Yeah, I saw that the first time I ever went on a private raft float..... I've always heard that the chicken line is a good way to attach because it runs through multiple D-rings and distributes the force. thoughts?
Depends what your chicken line is made of. 1" webbing? Dope. Cheap poly rope from Home Depot? Nope. If you have 25' of 1" webbing and you can equalize it through at least 3 D rings, then you're probably good to go.

My setup has 1" webbing loops tied in each of the frame corners which make for great attachment points.
 

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Does anyone know if the owner got the boat back?

Do rangers ticket you for leaving your rig abandon in the middle of the river?
 

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Do rangers ticket you for leaving your rig abandon in the middle of the river?
If they didn't they probably should unless there were extenuating circumstances and really good reasons to abandon it beyond "we couldn't get it off with the equipment we had". Its shallow enough over there where it almost feels like you could get a bunch of people over there and just lift it off after de-rigging a bit. I usually lead the group and will often run it while the rest of the group watches from the scout and there is a nice area just below Huggy Bear to stop and watch the rest of the group come through.
 

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There was no way you could wade out there it was 2100cfs and it was flowing strong and very swift. We had a guy fall in trying to throw a rope to the ranger in the boat and he swam and that was 5ft off the shore.
 

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Yeah...I suppose you are right. How did they de-rig all the stuff off the boat then? Someone manage to row a boat up to it from the downstream side or something?

At least there was enough equipment left on the boat to be able to row it down to Echo Park (assuming it was still holding air and all that).
 

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Not totally sure about the derig. If they had a line on it they might have attached boxes and floated them off. The boat was in good shape. The Bimini not so much.
 

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Yeah, I saw that the first time I ever went on a private raft float..... I've always heard that the chicken line is a good way to attach because it runs through multiple D-rings and distributes the force. thoughts?
Well, in a nutshell, here's the deal. The chicken line is a last resort sort of thing before you start pulling off individual "D" rings one by one. If you took the time, and spent the money on hoopie (Tubular webbing), then yes. By taking the time, I'm talking about not just looping it thru each "D" ring, but actually putting a hitch into each individual "D" ring so the rope won't slide freely. The reason this is important in a rescue situation is, if you clip onto the "D" ring and this hasn't been done, it tends to "taco" the boat. Granted more so in a boat without a frame, such as a paddleboat, than in a rowframe attached to a raft. Secondly, it inhbits your ability to pull at a precise angle, which sometimes is the difference between 30 minutes of pulling on the ropes, and 6 hours of pulling on the ropes.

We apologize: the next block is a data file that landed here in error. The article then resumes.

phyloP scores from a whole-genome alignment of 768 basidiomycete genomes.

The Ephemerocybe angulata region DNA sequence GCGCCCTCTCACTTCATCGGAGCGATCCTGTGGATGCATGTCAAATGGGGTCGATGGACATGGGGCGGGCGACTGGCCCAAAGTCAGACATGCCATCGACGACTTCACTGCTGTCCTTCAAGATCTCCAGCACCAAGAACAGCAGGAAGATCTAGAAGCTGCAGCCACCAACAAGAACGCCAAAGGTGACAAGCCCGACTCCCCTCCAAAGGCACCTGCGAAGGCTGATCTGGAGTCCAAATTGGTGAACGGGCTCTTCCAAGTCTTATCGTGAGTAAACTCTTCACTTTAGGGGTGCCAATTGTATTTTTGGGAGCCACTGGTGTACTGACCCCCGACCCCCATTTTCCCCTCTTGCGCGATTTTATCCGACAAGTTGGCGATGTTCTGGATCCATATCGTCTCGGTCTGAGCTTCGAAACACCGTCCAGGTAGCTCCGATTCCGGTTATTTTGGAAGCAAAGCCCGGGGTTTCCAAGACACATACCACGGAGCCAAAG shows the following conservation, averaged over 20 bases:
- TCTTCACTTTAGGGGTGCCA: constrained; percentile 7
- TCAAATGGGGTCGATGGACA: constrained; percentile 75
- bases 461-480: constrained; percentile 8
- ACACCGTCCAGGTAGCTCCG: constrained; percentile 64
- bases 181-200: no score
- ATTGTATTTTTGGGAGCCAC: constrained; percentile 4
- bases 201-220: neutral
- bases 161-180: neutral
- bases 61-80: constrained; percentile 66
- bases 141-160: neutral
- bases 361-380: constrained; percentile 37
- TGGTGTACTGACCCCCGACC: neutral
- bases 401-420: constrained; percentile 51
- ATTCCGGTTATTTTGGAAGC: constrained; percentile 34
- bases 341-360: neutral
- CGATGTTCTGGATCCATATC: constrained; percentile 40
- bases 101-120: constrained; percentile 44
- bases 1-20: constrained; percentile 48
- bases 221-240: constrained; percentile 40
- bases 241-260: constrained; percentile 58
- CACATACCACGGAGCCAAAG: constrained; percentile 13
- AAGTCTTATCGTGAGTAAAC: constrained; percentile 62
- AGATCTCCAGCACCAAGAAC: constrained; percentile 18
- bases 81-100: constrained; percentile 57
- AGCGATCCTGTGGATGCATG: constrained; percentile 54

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I don't think there was a boatman in that boat when that happened. Also probably a small crew of only 2 to 3 boaters and a couple boats. They may not of had the equipment and/or horse power to free the boat. Why they decided to abandon their raft I don't understand. I would of stayed with my boat, because most boaters always have had each other's backs and always willing to help a fellow boater out no matter the situation, might cost you a few beers but what the hell.
 

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Amazon.com: Maasdam A-O Long Haul Rope Puller, No Rope, 3/4-Ton: Home Improvement is the Maasdam power pull, it's a rope puller that looks like a comealong. It'll pull on your rope without resetting or prussics... Have used it a couple times in gear recovery scenarios, pulled a "J" rig off of Big Red years ago with 300 feet of blue water rope. Mind you you need to use with static line, and not dymanic like a climbing rope. Worth every bit of $50 bucks, no steel cable, no resetting every 5 feet.. You can get them elsewhere too, just the first link that came up was Amazon.
The Maasdam rope puller is my 'go to' for pulling down trees, but I get slippage with wet ropes and smaller diameter ropes. If you intend to add this to your rescue kit, double check that it works with your wet rescue rope.
 

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I can say with certainty that it works with wet 11mm blue water static line...
 

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Sounds useful, like a grappling hook, sorta, but the reviews aren't all that great and its currently unavailable 😕

In all my years of boating and resultant predicaments, I cant think of one time that I wish that I'd have had a grappling hook...

My .02, your mileage may vary